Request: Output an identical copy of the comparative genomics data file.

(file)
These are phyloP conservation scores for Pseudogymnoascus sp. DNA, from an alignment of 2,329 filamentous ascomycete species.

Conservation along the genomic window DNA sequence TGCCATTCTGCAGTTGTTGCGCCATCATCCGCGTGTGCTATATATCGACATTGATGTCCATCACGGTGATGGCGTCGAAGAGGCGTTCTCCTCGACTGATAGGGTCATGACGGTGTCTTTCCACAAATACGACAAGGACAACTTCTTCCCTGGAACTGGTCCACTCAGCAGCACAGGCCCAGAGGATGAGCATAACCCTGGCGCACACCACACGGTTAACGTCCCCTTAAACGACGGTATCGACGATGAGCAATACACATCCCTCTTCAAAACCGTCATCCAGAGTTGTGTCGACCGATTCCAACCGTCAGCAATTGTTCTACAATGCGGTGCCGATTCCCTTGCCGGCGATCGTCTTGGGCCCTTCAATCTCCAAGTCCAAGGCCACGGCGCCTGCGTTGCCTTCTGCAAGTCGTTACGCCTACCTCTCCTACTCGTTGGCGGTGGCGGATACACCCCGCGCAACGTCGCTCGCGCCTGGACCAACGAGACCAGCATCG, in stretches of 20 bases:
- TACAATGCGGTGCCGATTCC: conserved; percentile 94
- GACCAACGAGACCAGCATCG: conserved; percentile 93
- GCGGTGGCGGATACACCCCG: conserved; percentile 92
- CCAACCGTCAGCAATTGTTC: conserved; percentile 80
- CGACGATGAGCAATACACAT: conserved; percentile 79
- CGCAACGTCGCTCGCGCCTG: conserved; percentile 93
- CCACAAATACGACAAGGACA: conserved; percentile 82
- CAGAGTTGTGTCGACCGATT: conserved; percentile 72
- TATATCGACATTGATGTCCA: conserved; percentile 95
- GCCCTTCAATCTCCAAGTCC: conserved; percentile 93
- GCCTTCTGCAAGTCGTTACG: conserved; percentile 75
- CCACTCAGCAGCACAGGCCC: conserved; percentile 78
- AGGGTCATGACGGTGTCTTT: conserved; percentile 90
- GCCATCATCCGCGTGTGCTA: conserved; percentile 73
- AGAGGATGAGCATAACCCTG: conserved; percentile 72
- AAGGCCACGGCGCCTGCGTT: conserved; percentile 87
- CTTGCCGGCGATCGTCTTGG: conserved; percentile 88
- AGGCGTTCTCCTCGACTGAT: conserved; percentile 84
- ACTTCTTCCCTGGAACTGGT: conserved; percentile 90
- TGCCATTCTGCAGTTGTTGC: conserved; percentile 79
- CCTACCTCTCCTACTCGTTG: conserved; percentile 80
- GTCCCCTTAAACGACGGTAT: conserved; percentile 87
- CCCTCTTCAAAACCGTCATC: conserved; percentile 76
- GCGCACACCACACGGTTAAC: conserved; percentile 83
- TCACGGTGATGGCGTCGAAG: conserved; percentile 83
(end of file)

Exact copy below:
These are phyloP conservation scores for Pseudogymnoascus sp. DNA, from an alignment of 2,329 filamentous ascomycete species.

Conservation along the genomic window DNA sequence TGCCATTCTGCAGTTGTTGCGCCATCATCCGCGTGTGCTATATATCGACATTGATGTCCATCACGGTGATGGCGTCGAAGAGGCGTTCTCCTCGACTGATAGGGTCATGACGGTGTCTTTCCACAAATACGACAAGGACAACTTCTTCCCTGGAACTGGTCCACTCAGCAGCACAGGCCCAGAGGATGAGCATAACCCTGGCGCACACCACACGGTTAACGTCCCCTTAAACGACGGTATCGACGATGAGCAATACACATCCCTCTTCAAAACCGTCATCCAGAGTTGTGTCGACCGATTCCAACCGTCAGCAATTGTTCTACAATGCGGTGCCGATTCCCTTGCCGGCGATCGTCTTGGGCCCTTCAATCTCCAAGTCCAAGGCCACGGCGCCTGCGTTGCCTTCTGCAAGTCGTTACGCCTACCTCTCCTACTCGTTGGCGGTGGCGGATACACCCCGCGCAACGTCGCTCGCGCCTGGACCAACGAGACCAGCATCG, in stretches of 20 bases:
- TACAATGCGGTGCCGATTCC: conserved; percentile 94
- GACCAACGAGACCAGCATCG: conserved; percentile 93
- GCGGTGGCGGATACACCCCG: conserved; percentile 92
- CCAACCGTCAGCAATTGTTC: conserved; percentile 80
- CGACGATGAGCAATACACAT: conserved; percentile 79
- CGCAACGTCGCTCGCGCCTG: conserved; percentile 93
- CCACAAATACGACAAGGACA: conserved; percentile 82
- CAGAGTTGTGTCGACCGATT: conserved; percentile 72
- TATATCGACATTGATGTCCA: conserved; percentile 95
- GCCCTTCAATCTCCAAGTCC: conserved; percentile 93
- GCCTTCTGCAAGTCGTTACG: conserved; percentile 75
- CCACTCAGCAGCACAGGCCC: conserved; percentile 78
- AGGGTCATGACGGTGTCTTT: conserved; percentile 90
- GCCATCATCCGCGTGTGCTA: conserved; percentile 73
- AGAGGATGAGCATAACCCTG: conserved; percentile 72
- AAGGCCACGGCGCCTGCGTT: conserved; percentile 87
- CTTGCCGGCGATCGTCTTGG: conserved; percentile 88
- AGGCGTTCTCCTCGACTGAT: conserved; percentile 84
- ACTTCTTCCCTGGAACTGGT: conserved; percentile 90
- TGCCATTCTGCAGTTGTTGC: conserved; percentile 79
- CCTACCTCTCCTACTCGTTG: conserved; percentile 80
- GTCCCCTTAAACGACGGTAT: conserved; percentile 87
- CCCTCTTCAAAACCGTCATC: conserved; percentile 76
- GCGCACACCACACGGTTAAC: conserved; percentile 83
- TCACGGTGATGGCGTCGAAG: conserved; percentile 83